While intelligence agencies and politicians in the West have been talking about Iran’s ambition to acquire nuclear weapons since 1995, it’s rather slipped under the radar of public debate until now. So far economic sanctions, computer viruses and (alleged) Mossad/CIA death squads don’t appear to have yielded any results and the prospect of any direct US and/or Israeli attack on Iran’s nuclear facilities seems to have been left on the shelf for the moment. So assuming that Iran does get its hands on a functioning nuclear weapon, what are the consequences really going to be for international security in general and the Middle East in particular
The first option, the one that seems to be keeping the likes of Obama and Netanyahu awake at night, is the prospect that when Iran gets a nuke it’s going to want to use it. Certain oft-quoted comments from Iranian President and motor-mouth Mahmoud Ahmadinejad about wiping certain countries off the face of the map haven’t done much to ease those worries, although comments by Supreme Leader (and Ahmadinejad’s boss) Ali Khamenei declaring the use of nuclear weapons to be an “unforgivable sin” haven’t received nearly as much publicity.
However, let’s ignore the rhetoric and look at the practicalities. Firstly, the longest range Iranian ballistic missile that is publically known to exist is the Shahab-3, based on the North Korean Nodong-1, which has an operational range of 1,200 miles. This puts both Israel and the US naval base in Diego Garcia in the Indian Ocean in range, but any intercontinental capacity is way out. Secondly, almost every credible theory and commentator on international security assumes that states and their leaders are rational actors. Iran’s approach to acquiring nuclear weapons has been a carefully considered, rational process. It has allowed weapons inspectors into the country, who have verified that Iran is enriching uranium well in excess of its civilian means (according the latest report, if Iran was enriching uranium for use in its one research reactor it would already have enough to power it for 15 years) but in sufficient quantities to produce one bomb a year if further enriched. Throwing out the weapons inspectors and launching a “full speed ahead and damn the torpedoes” crash program to develop nuclear weapons would have almost certainly invited far worse responses than economic sanctions by now. Iran is doing just enough to mollify international concerns while continuing its nuclear weapons program.
Furthermore, nuclear weapons strategy since the Eisenhower era in the United States has been one of “massive retaliation”. This delightful approach has probably done more to prevent World War 3 than anything else in the last half a century, and would mean that if Iran ever did launch a nuclear weapon in anger, or handed a nuclear weapon over to terrorists it would almost certainly cease to exist as a functioning nation approximately 6 hours later. Since Iran’s leadership has behaved like rational actors so far, it seems illogical that they would commit themselves, their country and its 75 million inhabitants to “suicide by nuke”.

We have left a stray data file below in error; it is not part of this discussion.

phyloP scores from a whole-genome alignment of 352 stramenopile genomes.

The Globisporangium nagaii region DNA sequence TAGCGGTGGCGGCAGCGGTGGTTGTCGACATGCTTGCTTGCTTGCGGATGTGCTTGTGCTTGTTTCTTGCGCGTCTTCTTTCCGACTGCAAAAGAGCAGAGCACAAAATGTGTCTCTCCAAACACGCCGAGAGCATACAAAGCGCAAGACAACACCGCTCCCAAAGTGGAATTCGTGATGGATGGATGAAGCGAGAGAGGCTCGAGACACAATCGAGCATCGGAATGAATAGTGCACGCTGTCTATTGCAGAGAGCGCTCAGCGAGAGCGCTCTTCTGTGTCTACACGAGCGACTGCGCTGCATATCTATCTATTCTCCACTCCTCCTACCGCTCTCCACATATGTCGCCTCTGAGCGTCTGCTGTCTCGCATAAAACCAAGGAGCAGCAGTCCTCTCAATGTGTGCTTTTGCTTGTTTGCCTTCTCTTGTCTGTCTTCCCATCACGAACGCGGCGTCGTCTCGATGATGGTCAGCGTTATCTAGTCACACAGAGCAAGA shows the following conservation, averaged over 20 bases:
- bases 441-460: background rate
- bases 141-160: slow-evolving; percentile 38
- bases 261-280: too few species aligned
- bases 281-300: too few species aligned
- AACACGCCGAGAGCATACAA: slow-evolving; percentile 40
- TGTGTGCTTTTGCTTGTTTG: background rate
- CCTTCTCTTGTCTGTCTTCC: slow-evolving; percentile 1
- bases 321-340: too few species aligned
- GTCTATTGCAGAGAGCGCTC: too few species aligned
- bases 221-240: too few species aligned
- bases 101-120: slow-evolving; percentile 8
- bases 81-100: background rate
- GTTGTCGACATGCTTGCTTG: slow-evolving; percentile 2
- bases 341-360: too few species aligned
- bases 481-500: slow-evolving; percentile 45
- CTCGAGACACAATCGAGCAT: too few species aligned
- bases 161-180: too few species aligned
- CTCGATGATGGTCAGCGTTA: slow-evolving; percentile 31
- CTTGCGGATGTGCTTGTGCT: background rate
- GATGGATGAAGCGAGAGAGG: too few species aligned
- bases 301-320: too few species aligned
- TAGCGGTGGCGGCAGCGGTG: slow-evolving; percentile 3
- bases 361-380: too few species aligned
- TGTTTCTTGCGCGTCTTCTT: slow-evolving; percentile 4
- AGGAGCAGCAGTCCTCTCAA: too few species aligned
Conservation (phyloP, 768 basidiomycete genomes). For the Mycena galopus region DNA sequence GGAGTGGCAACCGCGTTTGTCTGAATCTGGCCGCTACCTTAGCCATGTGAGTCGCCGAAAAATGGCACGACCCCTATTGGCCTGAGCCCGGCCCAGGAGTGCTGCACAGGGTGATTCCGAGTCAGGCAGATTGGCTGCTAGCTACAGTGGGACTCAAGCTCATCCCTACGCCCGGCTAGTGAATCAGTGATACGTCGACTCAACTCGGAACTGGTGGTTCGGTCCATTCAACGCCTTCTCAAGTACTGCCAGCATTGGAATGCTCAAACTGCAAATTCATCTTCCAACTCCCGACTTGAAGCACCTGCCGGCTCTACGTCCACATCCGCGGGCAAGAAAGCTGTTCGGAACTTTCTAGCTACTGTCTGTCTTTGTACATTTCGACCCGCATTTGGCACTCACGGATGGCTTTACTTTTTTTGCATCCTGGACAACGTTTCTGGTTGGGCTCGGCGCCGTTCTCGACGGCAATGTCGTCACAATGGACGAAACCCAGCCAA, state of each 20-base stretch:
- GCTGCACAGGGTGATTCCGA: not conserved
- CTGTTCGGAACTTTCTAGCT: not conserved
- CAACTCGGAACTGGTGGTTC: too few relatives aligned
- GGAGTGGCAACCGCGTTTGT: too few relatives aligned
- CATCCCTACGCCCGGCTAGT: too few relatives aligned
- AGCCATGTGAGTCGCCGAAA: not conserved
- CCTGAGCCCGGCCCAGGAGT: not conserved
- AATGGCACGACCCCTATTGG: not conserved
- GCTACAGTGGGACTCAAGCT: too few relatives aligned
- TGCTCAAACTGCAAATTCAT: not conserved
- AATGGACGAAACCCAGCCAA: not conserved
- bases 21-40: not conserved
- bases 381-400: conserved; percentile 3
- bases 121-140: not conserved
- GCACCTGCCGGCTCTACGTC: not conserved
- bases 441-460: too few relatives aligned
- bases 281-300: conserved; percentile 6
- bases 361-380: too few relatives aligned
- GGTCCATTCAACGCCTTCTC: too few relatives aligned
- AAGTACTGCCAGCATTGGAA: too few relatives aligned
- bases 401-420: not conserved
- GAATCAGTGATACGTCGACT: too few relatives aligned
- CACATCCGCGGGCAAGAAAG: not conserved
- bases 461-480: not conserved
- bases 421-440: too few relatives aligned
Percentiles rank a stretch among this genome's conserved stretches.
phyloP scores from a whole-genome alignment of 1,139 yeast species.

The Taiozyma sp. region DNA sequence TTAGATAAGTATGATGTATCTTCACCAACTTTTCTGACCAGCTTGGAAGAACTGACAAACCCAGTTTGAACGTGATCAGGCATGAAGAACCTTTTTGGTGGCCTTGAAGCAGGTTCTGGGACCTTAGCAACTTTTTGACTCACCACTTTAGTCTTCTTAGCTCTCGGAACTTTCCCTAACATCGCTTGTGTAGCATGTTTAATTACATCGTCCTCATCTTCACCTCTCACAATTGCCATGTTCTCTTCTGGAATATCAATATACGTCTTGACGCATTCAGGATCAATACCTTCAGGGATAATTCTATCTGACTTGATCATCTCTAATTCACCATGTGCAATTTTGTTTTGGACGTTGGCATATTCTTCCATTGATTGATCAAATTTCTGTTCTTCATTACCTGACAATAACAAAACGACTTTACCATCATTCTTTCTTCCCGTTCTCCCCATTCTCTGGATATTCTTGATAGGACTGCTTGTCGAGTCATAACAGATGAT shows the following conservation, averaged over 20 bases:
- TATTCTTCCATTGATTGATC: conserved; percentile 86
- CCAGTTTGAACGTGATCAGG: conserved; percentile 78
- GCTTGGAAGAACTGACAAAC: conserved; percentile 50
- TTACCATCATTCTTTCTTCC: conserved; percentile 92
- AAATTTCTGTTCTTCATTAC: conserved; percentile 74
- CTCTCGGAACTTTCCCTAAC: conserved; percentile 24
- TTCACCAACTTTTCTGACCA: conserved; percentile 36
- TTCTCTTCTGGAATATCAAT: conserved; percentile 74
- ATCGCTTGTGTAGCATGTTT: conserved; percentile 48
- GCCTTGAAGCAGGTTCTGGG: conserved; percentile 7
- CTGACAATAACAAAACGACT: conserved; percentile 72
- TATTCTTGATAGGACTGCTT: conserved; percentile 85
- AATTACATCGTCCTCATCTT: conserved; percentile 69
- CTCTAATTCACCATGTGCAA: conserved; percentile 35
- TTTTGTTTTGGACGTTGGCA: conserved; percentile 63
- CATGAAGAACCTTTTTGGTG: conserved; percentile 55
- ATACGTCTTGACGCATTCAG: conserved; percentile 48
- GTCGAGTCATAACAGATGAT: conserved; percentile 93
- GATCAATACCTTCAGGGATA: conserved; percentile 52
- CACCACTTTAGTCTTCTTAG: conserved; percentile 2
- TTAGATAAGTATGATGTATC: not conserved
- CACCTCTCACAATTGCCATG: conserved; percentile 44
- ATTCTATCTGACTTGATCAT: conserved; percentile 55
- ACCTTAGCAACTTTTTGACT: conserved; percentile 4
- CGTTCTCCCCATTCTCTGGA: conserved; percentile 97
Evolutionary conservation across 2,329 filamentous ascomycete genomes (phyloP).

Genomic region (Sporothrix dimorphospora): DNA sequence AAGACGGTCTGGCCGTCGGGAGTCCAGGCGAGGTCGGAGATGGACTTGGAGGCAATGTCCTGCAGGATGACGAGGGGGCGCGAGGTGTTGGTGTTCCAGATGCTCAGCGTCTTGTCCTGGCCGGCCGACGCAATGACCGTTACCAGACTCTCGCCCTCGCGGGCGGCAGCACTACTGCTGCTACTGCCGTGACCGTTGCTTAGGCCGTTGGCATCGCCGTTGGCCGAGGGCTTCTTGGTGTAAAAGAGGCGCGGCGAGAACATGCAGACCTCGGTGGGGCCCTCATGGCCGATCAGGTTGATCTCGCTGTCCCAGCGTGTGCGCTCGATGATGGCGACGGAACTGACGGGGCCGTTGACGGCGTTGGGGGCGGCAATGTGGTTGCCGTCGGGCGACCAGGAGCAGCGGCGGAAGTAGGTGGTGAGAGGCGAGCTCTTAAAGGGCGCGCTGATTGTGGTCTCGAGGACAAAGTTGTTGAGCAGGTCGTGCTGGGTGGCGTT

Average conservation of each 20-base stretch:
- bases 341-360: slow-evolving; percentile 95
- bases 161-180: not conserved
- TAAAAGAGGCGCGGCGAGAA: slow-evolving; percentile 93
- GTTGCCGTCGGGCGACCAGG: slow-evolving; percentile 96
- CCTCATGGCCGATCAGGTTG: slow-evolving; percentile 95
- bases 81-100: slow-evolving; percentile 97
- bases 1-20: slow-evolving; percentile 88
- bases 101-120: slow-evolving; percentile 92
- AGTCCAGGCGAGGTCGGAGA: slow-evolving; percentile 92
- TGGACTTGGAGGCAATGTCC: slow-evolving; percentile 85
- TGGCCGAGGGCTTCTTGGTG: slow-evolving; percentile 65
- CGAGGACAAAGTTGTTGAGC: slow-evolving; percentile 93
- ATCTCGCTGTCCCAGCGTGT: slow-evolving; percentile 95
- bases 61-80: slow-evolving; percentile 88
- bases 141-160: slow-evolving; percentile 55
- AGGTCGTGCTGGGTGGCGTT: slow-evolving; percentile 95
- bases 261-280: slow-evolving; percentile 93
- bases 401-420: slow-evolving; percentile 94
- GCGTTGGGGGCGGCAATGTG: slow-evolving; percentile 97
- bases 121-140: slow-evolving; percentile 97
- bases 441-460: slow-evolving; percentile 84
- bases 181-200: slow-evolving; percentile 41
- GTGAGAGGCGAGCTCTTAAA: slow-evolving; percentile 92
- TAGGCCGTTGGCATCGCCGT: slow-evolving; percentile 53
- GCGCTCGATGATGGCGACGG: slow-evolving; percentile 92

A nuclear Iran has far-reaching implications for the Middle East beyond any doom-mongering of immediate threat to Israel or Western interests. The second option, and by far the more subtle and potentially insidious outcome, is that Iran will use any nuclear weapons capacity to further its own regional strategic aims. This includes checking American power in the region, all but ending Israel’s capability to attack Iran without incurring unacceptable losses and furthering Iranian influence in the Gulf and the wider Muslim world. If you subscribe to an Iranian perspective, these would appear to be perfectly rational objectives. Foreign meddling in Iranian internal affairs has been a near-permanent fixture in Iranian history from the 1800s when Iran’s southern cities were directly occupied by Britain and its central government could not even select their own ministers without Anglo-Russian approval. This continued in the 1950s when the democratically elected Prime Minister Mossadegh was deposed by a CIA/MI6 backed coup d’état in favour of the Shah, and in the 1980s when America offered blatant support to Saddam Hussein’s Iraq during the Iran-Iraq War. The more recent American invasions of Afghanistan and Iraq have done little to ease these deep-seated misgivings. Iran can also point, rather justifiably, to the fact that both Israel and India have developed and tested nuclear weapons and still receive international support, and while North Korea has not been extended the same courtesy it has still been allowed to pursue its nuclear ambitions with nary more than harsh words thrown in its direction.
In the global context, Iran successfully acquiring nuclear weapons will confirm what everybody has suspected for a while but nobody has wanted to admit; that anti-nuclear proliferation efforts as enshrined in the 1968 Treaty on the Non-Proliferation of Nuclear Weapons are effectively dead. This will require the international community, no doubt led by the US, to throw away the current rulebook on nuclear non-proliferation and come up with completely new means of preventing and/or containing the spread of nuclear weapons. In the context of the Middle East, a nuclear Iran threatens to open a Pandora’s Box of nuclear proliferation in other Middle Eastern states who would feel that their security is now compromised. Saudi Arabia has repeatedly stated that it considers a nuclear Iran to be unacceptable, with the implication that it would pursue its own nuclear weapons program in response. The end result would be yet more gunpowder thrown onto the already considerable pile in the Middle East.
So should we, as the title suggests, learn to stop worrying and love the Iranian bomb? Well, no, but not for the reasons often presented. The reality is far more complex, and potentially far more dangerous.